• •

some have never known severe pain and have no fear of it, not realizing how intense it can be some have experienced severe acute or chronic pain but received immediate and adequate relief - generally unafraid of pain and initiate appropriate requests for assistance some have known severe pain in the past and were unable to secure relief - - even the suggestion of new pain can lead to acute feelings of fear, despair, and hopelessness those whose past pain experience led to correction of unhealthy behavior and produced a greater sense of health and well-being may respect and value pain and consider the meaning and significance of a new pain carefully in general, those who have experienced more pain than usual in their lifetime tend to anticipate more pain and exhibit increased sensitivity to pain some pain memories are virtually inerasable; new contact with conditions similar to those that caused the earlier pain can provoke a violent response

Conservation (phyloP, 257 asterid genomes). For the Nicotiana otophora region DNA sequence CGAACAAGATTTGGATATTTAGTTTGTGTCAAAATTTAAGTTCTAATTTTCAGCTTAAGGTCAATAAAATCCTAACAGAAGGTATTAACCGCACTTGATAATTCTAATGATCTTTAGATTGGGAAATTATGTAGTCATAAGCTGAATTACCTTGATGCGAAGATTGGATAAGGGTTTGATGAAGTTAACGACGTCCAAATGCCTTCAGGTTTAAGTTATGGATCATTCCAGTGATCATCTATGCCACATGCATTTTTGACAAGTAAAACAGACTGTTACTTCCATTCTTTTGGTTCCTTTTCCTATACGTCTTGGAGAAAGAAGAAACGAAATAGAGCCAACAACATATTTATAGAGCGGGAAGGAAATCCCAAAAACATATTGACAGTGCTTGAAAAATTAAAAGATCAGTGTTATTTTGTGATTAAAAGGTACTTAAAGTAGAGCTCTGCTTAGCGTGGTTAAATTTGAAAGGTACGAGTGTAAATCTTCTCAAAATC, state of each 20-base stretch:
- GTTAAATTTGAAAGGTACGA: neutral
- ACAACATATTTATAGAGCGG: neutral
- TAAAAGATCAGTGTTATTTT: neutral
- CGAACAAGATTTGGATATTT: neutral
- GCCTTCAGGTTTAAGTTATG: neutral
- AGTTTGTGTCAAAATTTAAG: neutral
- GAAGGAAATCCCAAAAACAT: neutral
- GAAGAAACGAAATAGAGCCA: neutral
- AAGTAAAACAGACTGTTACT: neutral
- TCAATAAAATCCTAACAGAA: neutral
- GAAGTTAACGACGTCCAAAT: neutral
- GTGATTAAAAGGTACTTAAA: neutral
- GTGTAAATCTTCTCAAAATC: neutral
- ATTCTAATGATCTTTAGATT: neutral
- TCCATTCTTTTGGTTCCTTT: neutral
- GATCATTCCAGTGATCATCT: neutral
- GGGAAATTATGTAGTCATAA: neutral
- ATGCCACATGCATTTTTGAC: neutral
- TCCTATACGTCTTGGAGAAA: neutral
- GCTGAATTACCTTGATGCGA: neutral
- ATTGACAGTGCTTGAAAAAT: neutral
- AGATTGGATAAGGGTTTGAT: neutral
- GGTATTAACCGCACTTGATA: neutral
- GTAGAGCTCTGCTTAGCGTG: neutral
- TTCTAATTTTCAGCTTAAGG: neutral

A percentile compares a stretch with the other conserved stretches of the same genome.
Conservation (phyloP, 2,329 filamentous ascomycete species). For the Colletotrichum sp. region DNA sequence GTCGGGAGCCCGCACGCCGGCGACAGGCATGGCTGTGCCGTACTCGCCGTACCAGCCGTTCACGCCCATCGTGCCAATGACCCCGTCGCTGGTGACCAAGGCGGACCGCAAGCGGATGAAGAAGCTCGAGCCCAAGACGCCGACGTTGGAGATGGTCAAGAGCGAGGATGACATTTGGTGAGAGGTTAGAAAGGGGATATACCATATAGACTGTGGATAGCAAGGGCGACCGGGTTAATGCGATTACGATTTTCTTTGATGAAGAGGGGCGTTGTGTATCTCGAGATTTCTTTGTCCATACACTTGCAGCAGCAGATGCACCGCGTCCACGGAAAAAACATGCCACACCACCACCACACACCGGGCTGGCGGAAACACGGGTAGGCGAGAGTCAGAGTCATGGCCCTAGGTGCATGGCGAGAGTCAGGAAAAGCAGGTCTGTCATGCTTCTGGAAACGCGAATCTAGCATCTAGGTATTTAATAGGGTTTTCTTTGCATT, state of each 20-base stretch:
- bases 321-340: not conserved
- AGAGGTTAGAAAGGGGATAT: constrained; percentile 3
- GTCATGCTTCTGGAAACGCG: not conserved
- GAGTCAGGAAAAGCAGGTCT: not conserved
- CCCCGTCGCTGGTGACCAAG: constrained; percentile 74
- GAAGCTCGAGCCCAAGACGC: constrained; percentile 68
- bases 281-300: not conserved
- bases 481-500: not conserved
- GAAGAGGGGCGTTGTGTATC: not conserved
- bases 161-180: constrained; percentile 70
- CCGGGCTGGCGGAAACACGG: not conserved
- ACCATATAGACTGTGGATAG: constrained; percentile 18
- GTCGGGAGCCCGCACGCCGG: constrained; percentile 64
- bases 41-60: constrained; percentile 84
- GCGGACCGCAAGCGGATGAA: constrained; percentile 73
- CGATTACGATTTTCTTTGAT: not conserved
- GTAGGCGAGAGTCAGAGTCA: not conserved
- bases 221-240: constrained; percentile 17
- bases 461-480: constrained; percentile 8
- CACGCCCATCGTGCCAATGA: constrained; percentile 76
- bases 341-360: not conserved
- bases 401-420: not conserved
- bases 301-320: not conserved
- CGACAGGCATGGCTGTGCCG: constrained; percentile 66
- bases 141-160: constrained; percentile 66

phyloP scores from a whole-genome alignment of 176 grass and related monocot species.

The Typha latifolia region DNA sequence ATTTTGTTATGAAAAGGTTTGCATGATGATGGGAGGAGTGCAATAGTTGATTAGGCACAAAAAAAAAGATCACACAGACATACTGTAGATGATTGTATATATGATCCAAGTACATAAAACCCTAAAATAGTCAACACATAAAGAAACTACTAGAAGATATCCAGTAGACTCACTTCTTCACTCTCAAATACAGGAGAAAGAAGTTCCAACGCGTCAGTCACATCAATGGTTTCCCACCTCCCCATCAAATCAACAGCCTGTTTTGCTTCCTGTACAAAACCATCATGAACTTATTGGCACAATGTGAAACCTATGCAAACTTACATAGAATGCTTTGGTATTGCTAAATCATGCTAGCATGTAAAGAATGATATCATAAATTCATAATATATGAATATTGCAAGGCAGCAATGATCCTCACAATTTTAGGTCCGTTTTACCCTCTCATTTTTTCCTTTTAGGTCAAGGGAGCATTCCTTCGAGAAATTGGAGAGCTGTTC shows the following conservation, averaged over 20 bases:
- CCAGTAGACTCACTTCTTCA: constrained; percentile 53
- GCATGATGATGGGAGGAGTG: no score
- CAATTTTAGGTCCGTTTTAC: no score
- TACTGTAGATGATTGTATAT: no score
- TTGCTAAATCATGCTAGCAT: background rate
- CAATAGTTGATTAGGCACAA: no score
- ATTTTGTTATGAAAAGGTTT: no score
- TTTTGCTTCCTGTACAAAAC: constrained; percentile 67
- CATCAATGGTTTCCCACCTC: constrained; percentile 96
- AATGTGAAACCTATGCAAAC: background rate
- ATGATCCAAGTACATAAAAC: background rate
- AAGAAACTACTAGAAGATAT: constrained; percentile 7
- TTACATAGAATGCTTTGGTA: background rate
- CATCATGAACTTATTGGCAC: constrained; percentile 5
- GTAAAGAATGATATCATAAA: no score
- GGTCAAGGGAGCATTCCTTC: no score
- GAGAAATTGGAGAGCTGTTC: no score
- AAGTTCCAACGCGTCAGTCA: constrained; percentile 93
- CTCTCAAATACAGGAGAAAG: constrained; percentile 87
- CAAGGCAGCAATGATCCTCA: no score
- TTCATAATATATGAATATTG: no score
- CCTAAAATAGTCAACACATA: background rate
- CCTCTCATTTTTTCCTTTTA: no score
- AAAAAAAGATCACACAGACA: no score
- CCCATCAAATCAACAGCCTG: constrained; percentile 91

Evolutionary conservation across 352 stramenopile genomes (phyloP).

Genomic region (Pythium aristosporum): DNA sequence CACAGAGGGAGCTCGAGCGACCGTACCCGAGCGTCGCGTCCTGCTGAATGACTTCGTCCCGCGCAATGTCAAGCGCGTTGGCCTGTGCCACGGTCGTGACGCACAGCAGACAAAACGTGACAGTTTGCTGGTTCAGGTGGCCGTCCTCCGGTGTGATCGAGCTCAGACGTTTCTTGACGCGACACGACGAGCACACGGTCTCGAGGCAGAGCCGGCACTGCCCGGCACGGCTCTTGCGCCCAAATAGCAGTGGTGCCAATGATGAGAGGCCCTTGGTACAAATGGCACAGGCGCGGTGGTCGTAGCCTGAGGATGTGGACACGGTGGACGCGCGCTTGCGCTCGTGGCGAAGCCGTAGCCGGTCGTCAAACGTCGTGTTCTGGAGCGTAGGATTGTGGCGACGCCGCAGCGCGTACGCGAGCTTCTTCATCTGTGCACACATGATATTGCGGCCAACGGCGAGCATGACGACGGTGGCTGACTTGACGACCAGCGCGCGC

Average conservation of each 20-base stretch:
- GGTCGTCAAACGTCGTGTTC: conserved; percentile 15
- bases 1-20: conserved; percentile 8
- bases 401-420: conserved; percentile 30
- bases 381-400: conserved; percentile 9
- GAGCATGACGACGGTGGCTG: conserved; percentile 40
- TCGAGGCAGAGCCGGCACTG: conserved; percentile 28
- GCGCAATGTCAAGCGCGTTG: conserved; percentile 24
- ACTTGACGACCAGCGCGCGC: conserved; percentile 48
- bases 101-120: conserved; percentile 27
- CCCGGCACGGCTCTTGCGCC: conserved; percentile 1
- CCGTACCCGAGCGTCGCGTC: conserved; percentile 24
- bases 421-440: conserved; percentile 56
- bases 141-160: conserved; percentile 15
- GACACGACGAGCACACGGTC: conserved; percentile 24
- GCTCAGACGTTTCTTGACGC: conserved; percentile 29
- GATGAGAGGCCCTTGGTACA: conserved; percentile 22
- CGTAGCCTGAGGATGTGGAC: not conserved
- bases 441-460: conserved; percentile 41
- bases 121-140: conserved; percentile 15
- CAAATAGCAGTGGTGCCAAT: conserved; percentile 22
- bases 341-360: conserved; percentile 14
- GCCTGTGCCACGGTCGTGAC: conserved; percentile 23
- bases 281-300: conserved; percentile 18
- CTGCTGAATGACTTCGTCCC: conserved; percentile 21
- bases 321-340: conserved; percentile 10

IV.
A.

APPLICATION

OF THE

NURSING PROCESS

TO

COMFORT

ASSESSING THE PAIN EXPERIENCE - pain experience is unique to each individual - assessing all factors that affect the experience - - psychological, emotional, sociocultural, physiologic - - is essential - caregivers should include assessment of vitals accompanied by a pain assessment raises awareness of the existence of pain, places additional emphasis on optimizing pain relief, and moves patients more quickly toward comfort and recovery Components of Pain Assessment - primary purpose of using a guide to assess pain is to eliminate guesswork and biases when dealing with the patient’s pain, to understand what the person is experiencing, to analyze findings that will help prepare an appropriate nursing response to patient’s pain, and to facilitate improved outcomes Characteristics Assessed Onset Location of pain (hurts worse/feels better Duration of pain a. Characteristics Aggravating and alleviating factors when ___) 1.